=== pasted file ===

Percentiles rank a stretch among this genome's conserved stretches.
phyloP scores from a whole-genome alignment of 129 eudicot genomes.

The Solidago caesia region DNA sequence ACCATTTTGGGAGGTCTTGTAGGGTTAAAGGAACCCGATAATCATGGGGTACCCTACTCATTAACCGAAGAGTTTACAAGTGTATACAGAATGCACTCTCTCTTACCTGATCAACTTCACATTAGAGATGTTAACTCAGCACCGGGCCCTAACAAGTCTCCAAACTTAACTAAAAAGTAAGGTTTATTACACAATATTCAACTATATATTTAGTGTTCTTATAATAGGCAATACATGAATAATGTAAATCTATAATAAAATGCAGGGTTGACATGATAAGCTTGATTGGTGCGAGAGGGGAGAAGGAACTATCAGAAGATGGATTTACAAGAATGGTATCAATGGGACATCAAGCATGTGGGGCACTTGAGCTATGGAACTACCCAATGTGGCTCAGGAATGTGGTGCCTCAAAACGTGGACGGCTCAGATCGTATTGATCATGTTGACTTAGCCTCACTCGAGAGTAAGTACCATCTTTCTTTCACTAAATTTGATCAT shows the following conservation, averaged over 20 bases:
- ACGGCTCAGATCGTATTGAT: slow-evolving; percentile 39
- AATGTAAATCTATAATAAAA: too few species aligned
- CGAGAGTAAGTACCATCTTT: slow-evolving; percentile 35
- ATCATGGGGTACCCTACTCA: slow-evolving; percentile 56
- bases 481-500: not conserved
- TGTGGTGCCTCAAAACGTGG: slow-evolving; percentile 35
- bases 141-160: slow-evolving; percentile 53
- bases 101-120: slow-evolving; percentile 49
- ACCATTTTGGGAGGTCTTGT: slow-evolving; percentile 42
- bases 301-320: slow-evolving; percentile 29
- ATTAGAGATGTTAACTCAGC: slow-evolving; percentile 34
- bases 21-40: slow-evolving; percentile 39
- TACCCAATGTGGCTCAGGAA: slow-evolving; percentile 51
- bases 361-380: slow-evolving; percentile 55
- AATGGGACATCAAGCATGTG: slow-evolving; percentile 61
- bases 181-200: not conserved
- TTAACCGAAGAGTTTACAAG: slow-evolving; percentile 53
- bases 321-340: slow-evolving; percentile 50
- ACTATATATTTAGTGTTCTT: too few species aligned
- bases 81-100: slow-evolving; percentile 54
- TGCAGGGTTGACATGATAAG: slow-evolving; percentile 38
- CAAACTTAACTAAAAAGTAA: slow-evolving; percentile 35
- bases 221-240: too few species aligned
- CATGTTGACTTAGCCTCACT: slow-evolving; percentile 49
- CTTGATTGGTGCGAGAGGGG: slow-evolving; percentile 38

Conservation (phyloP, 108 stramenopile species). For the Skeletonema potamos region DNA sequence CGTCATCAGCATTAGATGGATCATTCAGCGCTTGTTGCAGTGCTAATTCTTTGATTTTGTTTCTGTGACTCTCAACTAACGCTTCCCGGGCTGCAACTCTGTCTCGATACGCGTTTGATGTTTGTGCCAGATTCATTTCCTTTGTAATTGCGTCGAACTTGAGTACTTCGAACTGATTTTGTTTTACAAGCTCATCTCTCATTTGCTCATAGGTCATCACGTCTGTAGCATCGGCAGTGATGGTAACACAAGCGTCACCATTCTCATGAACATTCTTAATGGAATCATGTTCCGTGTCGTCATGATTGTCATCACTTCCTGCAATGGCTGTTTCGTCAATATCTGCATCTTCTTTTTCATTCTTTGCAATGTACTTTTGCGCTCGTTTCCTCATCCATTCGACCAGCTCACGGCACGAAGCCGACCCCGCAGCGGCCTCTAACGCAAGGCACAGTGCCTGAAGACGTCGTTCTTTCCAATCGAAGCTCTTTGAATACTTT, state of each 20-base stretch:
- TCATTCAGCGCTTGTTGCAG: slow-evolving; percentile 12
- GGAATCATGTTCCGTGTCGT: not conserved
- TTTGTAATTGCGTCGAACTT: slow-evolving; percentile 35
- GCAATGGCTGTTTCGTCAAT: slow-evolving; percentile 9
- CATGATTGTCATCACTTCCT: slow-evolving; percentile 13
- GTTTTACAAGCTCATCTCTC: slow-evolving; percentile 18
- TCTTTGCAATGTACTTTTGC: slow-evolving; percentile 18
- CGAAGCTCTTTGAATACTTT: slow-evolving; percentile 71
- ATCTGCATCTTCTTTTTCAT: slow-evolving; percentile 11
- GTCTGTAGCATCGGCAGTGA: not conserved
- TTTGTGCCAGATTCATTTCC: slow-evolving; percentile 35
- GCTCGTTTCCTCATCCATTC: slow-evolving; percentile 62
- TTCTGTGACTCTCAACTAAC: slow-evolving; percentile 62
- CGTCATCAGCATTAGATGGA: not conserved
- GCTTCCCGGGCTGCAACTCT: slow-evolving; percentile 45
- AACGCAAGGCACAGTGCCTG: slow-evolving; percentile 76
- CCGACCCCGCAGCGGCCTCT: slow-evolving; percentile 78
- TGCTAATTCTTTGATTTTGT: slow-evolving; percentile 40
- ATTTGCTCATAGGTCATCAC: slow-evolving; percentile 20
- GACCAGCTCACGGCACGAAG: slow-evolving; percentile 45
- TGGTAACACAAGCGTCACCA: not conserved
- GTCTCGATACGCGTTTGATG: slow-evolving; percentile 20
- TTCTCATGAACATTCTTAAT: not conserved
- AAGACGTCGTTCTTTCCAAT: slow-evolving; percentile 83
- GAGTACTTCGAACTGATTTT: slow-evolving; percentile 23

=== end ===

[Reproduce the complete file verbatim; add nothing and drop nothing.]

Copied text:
Percentiles rank a stretch among this genome's conserved stretches.
phyloP scores from a whole-genome alignment of 129 eudicot genomes.

The Solidago caesia region DNA sequence ACCATTTTGGGAGGTCTTGTAGGGTTAAAGGAACCCGATAATCATGGGGTACCCTACTCATTAACCGAAGAGTTTACAAGTGTATACAGAATGCACTCTCTCTTACCTGATCAACTTCACATTAGAGATGTTAACTCAGCACCGGGCCCTAACAAGTCTCCAAACTTAACTAAAAAGTAAGGTTTATTACACAATATTCAACTATATATTTAGTGTTCTTATAATAGGCAATACATGAATAATGTAAATCTATAATAAAATGCAGGGTTGACATGATAAGCTTGATTGGTGCGAGAGGGGAGAAGGAACTATCAGAAGATGGATTTACAAGAATGGTATCAATGGGACATCAAGCATGTGGGGCACTTGAGCTATGGAACTACCCAATGTGGCTCAGGAATGTGGTGCCTCAAAACGTGGACGGCTCAGATCGTATTGATCATGTTGACTTAGCCTCACTCGAGAGTAAGTACCATCTTTCTTTCACTAAATTTGATCAT shows the following conservation, averaged over 20 bases:
- ACGGCTCAGATCGTATTGAT: slow-evolving; percentile 39
- AATGTAAATCTATAATAAAA: too few species aligned
- CGAGAGTAAGTACCATCTTT: slow-evolving; percentile 35
- ATCATGGGGTACCCTACTCA: slow-evolving; percentile 56
- bases 481-500: not conserved
- TGTGGTGCCTCAAAACGTGG: slow-evolving; percentile 35
- bases 141-160: slow-evolving; percentile 53
- bases 101-120: slow-evolving; percentile 49
- ACCATTTTGGGAGGTCTTGT: slow-evolving; percentile 42
- bases 301-320: slow-evolving; percentile 29
- ATTAGAGATGTTAACTCAGC: slow-evolving; percentile 34
- bases 21-40: slow-evolving; percentile 39
- TACCCAATGTGGCTCAGGAA: slow-evolving; percentile 51
- bases 361-380: slow-evolving; percentile 55
- AATGGGACATCAAGCATGTG: slow-evolving; percentile 61
- bases 181-200: not conserved
- TTAACCGAAGAGTTTACAAG: slow-evolving; percentile 53
- bases 321-340: slow-evolving; percentile 50
- ACTATATATTTAGTGTTCTT: too few species aligned
- bases 81-100: slow-evolving; percentile 54
- TGCAGGGTTGACATGATAAG: slow-evolving; percentile 38
- CAAACTTAACTAAAAAGTAA: slow-evolving; percentile 35
- bases 221-240: too few species aligned
- CATGTTGACTTAGCCTCACT: slow-evolving; percentile 49
- CTTGATTGGTGCGAGAGGGG: slow-evolving; percentile 38

Conservation (phyloP, 108 stramenopile species). For the Skeletonema potamos region DNA sequence CGTCATCAGCATTAGATGGATCATTCAGCGCTTGTTGCAGTGCTAATTCTTTGATTTTGTTTCTGTGACTCTCAACTAACGCTTCCCGGGCTGCAACTCTGTCTCGATACGCGTTTGATGTTTGTGCCAGATTCATTTCCTTTGTAATTGCGTCGAACTTGAGTACTTCGAACTGATTTTGTTTTACAAGCTCATCTCTCATTTGCTCATAGGTCATCACGTCTGTAGCATCGGCAGTGATGGTAACACAAGCGTCACCATTCTCATGAACATTCTTAATGGAATCATGTTCCGTGTCGTCATGATTGTCATCACTTCCTGCAATGGCTGTTTCGTCAATATCTGCATCTTCTTTTTCATTCTTTGCAATGTACTTTTGCGCTCGTTTCCTCATCCATTCGACCAGCTCACGGCACGAAGCCGACCCCGCAGCGGCCTCTAACGCAAGGCACAGTGCCTGAAGACGTCGTTCTTTCCAATCGAAGCTCTTTGAATACTTT, state of each 20-base stretch:
- TCATTCAGCGCTTGTTGCAG: slow-evolving; percentile 12
- GGAATCATGTTCCGTGTCGT: not conserved
- TTTGTAATTGCGTCGAACTT: slow-evolving; percentile 35
- GCAATGGCTGTTTCGTCAAT: slow-evolving; percentile 9
- CATGATTGTCATCACTTCCT: slow-evolving; percentile 13
- GTTTTACAAGCTCATCTCTC: slow-evolving; percentile 18
- TCTTTGCAATGTACTTTTGC: slow-evolving; percentile 18
- CGAAGCTCTTTGAATACTTT: slow-evolving; percentile 71
- ATCTGCATCTTCTTTTTCAT: slow-evolving; percentile 11
- GTCTGTAGCATCGGCAGTGA: not conserved
- TTTGTGCCAGATTCATTTCC: slow-evolving; percentile 35
- GCTCGTTTCCTCATCCATTC: slow-evolving; percentile 62
- TTCTGTGACTCTCAACTAAC: slow-evolving; percentile 62
- CGTCATCAGCATTAGATGGA: not conserved
- GCTTCCCGGGCTGCAACTCT: slow-evolving; percentile 45
- AACGCAAGGCACAGTGCCTG: slow-evolving; percentile 76
- CCGACCCCGCAGCGGCCTCT: slow-evolving; percentile 78
- TGCTAATTCTTTGATTTTGT: slow-evolving; percentile 40
- ATTTGCTCATAGGTCATCAC: slow-evolving; percentile 20
- GACCAGCTCACGGCACGAAG: slow-evolving; percentile 45
- TGGTAACACAAGCGTCACCA: not conserved
- GTCTCGATACGCGTTTGATG: slow-evolving; percentile 20
- TTCTCATGAACATTCTTAAT: not conserved
- AAGACGTCGTTCTTTCCAAT: slow-evolving; percentile 83
- GAGTACTTCGAACTGATTTT: slow-evolving; percentile 23